drought simulation rainout shelters
Fifteen Tennessee soybean varieties were subjected to drought-soil drying at greenhouse, spring 2017. The project is supported by the Tennessee Soybean Promotion Council.

Drought simulation research seeks better soybean varieties

Simulated drought work in the field will help breeders develop more drought-tolerant soybean lines.

Yield reductions due to water limitations are often associated with more frequent and longer drought spells during critical stages of crop development. In many parts of the world, lack of enough water makes it difficult or even impossible to grow crops.

In the U.S. Southeast, improving crop performance under water deficit is still one of the big challenges in crop production.

Soybeans are often not irrigated (less than 5 percent of the land area in the major producing countries have access to irrigation), so the crop is vulnerable to variations in rainfall.

In West Tennessee, more than 95 percent of soybeans are grown under a rainfed condition.

Based on results from other researchers, soybean varieties that express certain drought-tolerant traits produce higher yields under drought conditions, and computer simulation studies have shown that planting more drought-tolerant soybean varieties would have the potential to increase yields about 70 percent or more in rainfed locations in the United States.

As a crop physiologist with the University of Tennessee, I am interested in identifying soybean varieties that carry the stomata related drought-tolerant traits that have proved valuable in corn and North Carolina soybeans and have been found in Spanish-runner and Virginia type peanut. Varieties used in my research are chosen from both commercial and breeding lines.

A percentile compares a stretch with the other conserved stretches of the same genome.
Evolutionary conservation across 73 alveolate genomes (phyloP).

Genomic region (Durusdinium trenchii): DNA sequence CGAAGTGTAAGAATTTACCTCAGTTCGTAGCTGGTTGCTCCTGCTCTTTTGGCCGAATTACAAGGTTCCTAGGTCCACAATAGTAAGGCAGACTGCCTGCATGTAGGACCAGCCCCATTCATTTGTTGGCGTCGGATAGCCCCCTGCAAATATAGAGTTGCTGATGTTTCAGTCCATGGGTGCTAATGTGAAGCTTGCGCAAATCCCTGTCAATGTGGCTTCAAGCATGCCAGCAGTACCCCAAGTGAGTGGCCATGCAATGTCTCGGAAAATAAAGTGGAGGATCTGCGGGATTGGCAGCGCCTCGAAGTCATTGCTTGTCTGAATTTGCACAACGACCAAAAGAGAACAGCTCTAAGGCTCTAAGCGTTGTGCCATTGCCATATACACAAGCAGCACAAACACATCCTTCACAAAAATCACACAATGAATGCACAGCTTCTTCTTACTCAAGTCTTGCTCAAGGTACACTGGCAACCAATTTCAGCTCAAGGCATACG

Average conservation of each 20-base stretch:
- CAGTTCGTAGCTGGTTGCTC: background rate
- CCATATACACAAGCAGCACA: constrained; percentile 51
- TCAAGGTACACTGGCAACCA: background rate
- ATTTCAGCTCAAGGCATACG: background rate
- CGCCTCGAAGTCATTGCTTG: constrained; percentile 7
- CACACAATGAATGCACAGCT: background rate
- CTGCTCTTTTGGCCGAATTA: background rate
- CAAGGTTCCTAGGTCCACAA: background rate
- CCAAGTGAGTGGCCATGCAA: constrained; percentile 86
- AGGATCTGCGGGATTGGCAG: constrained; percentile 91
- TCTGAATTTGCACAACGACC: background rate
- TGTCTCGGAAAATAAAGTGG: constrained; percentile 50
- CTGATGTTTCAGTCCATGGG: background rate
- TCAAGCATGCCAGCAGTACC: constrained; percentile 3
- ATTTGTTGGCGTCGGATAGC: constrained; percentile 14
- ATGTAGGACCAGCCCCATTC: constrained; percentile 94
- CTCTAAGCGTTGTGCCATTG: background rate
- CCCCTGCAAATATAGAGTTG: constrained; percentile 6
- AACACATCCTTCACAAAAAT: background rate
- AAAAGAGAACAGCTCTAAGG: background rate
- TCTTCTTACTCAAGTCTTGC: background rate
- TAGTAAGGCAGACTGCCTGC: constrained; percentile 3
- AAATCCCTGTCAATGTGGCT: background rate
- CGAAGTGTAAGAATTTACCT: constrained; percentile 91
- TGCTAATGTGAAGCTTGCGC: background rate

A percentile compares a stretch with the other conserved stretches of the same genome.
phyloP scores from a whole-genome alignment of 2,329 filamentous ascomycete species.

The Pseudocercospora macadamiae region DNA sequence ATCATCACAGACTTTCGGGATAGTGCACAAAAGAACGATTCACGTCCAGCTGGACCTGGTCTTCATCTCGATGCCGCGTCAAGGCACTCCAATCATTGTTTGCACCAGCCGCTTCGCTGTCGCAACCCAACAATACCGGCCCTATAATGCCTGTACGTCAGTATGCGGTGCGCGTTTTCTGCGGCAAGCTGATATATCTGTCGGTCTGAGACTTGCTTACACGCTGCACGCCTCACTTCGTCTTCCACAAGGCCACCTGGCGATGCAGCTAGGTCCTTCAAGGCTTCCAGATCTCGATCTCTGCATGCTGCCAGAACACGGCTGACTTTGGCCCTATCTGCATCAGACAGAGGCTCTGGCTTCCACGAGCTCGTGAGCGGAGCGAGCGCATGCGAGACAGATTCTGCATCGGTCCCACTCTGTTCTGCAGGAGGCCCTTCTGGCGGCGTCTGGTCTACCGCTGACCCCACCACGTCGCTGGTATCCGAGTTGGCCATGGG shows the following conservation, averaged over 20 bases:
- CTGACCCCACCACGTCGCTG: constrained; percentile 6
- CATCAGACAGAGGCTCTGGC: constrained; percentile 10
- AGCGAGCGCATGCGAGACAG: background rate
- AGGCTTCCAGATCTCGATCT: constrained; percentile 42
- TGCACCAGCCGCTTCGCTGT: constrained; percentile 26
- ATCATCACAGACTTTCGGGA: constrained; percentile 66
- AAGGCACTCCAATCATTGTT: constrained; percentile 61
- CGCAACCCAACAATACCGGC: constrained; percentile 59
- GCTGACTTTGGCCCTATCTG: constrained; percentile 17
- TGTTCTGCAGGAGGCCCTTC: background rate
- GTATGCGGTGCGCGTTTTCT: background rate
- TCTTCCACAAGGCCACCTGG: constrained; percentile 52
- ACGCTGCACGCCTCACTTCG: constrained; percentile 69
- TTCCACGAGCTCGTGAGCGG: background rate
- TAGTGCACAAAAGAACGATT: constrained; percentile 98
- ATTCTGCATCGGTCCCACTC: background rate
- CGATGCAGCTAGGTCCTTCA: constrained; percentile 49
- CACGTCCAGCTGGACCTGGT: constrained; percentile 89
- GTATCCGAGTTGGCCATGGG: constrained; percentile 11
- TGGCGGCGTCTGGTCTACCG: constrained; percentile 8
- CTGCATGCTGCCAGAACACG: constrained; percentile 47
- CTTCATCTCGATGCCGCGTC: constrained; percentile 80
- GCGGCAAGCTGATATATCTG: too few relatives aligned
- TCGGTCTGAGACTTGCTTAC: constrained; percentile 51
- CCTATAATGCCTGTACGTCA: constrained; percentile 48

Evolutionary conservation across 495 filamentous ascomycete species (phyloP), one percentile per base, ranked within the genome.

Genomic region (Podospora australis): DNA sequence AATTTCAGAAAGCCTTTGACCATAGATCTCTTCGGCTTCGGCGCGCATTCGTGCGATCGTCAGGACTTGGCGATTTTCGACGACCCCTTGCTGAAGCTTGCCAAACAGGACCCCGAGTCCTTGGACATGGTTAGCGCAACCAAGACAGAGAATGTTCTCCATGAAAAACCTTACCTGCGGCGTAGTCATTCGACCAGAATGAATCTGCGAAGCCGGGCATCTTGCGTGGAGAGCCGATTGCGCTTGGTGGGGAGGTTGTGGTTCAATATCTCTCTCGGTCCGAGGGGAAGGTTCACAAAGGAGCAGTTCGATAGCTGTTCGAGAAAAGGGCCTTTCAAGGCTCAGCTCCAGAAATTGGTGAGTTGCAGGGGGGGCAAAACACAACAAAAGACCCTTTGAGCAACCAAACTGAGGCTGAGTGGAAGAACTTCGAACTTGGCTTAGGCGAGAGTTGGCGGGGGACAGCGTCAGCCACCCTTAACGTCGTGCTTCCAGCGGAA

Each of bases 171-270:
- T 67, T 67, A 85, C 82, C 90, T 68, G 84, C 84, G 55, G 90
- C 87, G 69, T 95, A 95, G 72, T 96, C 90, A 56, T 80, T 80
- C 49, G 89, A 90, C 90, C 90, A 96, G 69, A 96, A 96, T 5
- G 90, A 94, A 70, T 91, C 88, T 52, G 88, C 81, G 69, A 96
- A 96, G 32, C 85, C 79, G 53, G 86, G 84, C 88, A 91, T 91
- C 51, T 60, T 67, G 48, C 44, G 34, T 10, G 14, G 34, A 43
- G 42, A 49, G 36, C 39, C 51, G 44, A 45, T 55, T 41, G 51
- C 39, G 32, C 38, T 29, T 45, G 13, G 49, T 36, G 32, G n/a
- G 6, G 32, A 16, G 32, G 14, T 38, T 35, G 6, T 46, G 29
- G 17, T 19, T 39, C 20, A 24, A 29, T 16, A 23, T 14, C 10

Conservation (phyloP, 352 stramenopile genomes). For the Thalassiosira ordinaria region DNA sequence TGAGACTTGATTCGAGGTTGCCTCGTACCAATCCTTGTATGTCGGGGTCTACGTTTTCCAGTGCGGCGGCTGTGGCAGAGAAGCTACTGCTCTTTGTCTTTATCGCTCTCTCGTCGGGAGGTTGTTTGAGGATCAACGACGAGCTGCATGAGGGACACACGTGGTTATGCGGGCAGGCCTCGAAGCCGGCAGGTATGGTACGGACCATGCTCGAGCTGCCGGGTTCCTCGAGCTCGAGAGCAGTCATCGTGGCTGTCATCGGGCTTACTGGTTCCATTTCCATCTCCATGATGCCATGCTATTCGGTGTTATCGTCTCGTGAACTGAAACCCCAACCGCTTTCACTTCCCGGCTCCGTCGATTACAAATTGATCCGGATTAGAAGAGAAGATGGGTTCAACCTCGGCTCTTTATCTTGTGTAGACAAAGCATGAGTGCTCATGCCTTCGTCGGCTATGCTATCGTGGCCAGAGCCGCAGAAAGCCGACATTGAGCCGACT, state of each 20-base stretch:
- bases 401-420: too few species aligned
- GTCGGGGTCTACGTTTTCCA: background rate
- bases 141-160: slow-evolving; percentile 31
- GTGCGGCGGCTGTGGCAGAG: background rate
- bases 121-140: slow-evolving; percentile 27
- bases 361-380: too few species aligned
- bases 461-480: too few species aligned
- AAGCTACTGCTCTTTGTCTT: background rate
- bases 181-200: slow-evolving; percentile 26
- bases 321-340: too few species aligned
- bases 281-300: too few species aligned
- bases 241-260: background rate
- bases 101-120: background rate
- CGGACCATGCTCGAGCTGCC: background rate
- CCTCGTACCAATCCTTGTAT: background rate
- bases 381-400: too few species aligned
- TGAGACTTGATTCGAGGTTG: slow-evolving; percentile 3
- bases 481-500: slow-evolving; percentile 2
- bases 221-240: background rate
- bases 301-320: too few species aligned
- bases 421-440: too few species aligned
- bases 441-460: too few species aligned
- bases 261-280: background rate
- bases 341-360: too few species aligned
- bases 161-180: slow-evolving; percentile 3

With the support of UT AgResearch, two rainout shelters were installed at the West Tennessee Research and Education Center in Jackson, Tenn., that would allow researchers to simulate water deficit in the field at key times during the growing season.

Preliminary greenhouse results indicated a wide range of water saving potential as some varieties closed stomata early during soil drying, indicating a few varieties may be able to “save” water during drought, potentially reducing drought’s impact on crop growth and yield.

When these varieties were grown under rainout shelters, they continued to show differences in the transpiration rate (water loss through leaves) under dry-air conditions at midday in the field.

Results of simulated drought work in the field will be useful to help breeders develop more drought-tolerant lines as well as identify existing commercial soybean varieties that have better tolerance to drought.

Avat Shekoofa, is Assistant Professor, Crop Physiologist-Water Stress and Irrigation, Department of Plant Sciences ,University of Tennessee Institute of Agriculture.

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